Flipping houses can be a great way to make money in real estate for investors with the time and knowledge to do it right. And that's especially true in hot real estate markets like those currently in many areas of the United States.
However, it's important to keep in mind that profits from flipping a house aren't all yours -- if you have a profitable flip, the IRS is going to want its share. With that in mind, here's a quick guide to the capital gains taxes you may have to pay when you flip a house and what it could mean to your bottom line as a real estate investor.
Do you have to pay capital gains tax when you flip a house?
The short answer is "maybe." If you have a profit on a house flip, you can be fairly certain that the IRS will consider it to be taxable. But the type of taxable income depends on the situation.
In most cases, house-flipping profits are considered ordinary income, especially if you repeatedly fix and flip houses for profit, or if you have several projects underway at the same time. Ordinary income is subject to tax according to the tax brackets in place for the tax year in which the sale is finalized.
On the other hand, there are some cases when house flipping proceeds can be considered capital gains. If a fix-and-flip is completed from start to finish (closing of the purchase to closing of the sale) in a year or less, it would be subject to short-term capital gains tax.
Short-term capital gains are taxed according to the same tax brackets as ordinary income, but there's one big difference, which we'll get into in the next section. In cases where it takes more than a year to complete the flip, gains can be considered long-term capital gains, which are subject to lower tax rates.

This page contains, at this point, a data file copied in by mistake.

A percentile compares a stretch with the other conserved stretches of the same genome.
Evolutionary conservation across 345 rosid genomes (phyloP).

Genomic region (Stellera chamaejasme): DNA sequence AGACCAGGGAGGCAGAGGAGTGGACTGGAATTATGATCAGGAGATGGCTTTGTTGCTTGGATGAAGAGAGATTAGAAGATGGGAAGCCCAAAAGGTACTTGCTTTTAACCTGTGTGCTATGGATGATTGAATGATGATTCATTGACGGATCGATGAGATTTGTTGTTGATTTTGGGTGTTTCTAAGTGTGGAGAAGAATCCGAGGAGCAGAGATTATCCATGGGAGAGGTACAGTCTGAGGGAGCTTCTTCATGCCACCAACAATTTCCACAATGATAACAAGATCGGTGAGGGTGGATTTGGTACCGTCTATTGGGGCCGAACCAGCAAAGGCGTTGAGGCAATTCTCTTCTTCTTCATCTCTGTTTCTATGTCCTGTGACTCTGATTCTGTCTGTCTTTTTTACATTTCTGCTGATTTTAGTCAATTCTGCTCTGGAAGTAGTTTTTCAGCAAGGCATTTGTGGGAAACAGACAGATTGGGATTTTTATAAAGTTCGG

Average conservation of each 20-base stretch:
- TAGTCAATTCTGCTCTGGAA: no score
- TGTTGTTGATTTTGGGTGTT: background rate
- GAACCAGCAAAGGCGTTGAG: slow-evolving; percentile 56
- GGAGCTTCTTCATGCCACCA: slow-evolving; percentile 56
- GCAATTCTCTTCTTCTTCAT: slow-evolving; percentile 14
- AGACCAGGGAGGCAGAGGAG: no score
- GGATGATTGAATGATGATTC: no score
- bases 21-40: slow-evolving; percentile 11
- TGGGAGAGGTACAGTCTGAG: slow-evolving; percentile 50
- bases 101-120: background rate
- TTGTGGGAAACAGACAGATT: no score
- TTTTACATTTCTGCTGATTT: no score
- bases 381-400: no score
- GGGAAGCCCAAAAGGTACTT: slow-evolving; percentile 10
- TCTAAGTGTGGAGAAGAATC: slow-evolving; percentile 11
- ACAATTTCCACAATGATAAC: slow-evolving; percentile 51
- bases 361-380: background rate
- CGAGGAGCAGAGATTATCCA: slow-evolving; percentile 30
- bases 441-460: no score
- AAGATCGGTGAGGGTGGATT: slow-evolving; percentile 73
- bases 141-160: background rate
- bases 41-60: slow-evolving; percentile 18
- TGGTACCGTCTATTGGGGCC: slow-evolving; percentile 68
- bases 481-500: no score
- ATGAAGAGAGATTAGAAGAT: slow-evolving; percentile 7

The general idea is that if fixing and flipping homes is a business activity for you, your profits will be treated as ordinary income. For example, if you fix and flip one house, it's much easier to make the case that you have a short-term capital gain than if you complete several flips within a year. The same can be said if you don't have any direct involvement in your fix-and-flips (you are a silent partner).
Capital gains tax is generally meant to apply to passive investment activities, not active business income, so if you can make the case that you're a truly passive investor, you might qualify for capital gains tax treatment.
Of course, there are exceptions to all of this. For example, if you buy the house you're flipping through a self-directed IRA or 401(k), it typically isn't subject to taxation until you withdraw the money from the account. And if you flip a house you actually lived in for a while, it could even be classified as a principal residence in the eyes of the IRS and qualify for the principal residence exemption. But for the most part, house flipping proceeds are typically classified either as ordinary income or short-term capital gains.
Will you have to pay self-employment tax?
You might be wondering why the distinction between ordinary income and short-term capital gains. After all, both types of income are subject to the same tax brackets -- in other words, if your marginal tax rate in 2021 is 28%, that's what you'll pay on both types of income.
The difference is that ordinary income is also subject to self-employment tax, which covers Social Security and Medicare taxes. For 2021, the self-employment tax rate is 15.3% on earned income up to $142,800 and 2.9% on any income beyond that threshold. So, self-employment tax can add quite a bit to your tax bill.
To illustrate the difference that tax classification makes, let's say that you have a $40,000 profit on flipping a house and you're in the 28% marginal tax bracket (which corresponds to a 15% long-term capital gains rate). We'll assume your earned income for the year is less than the $142,800 threshold.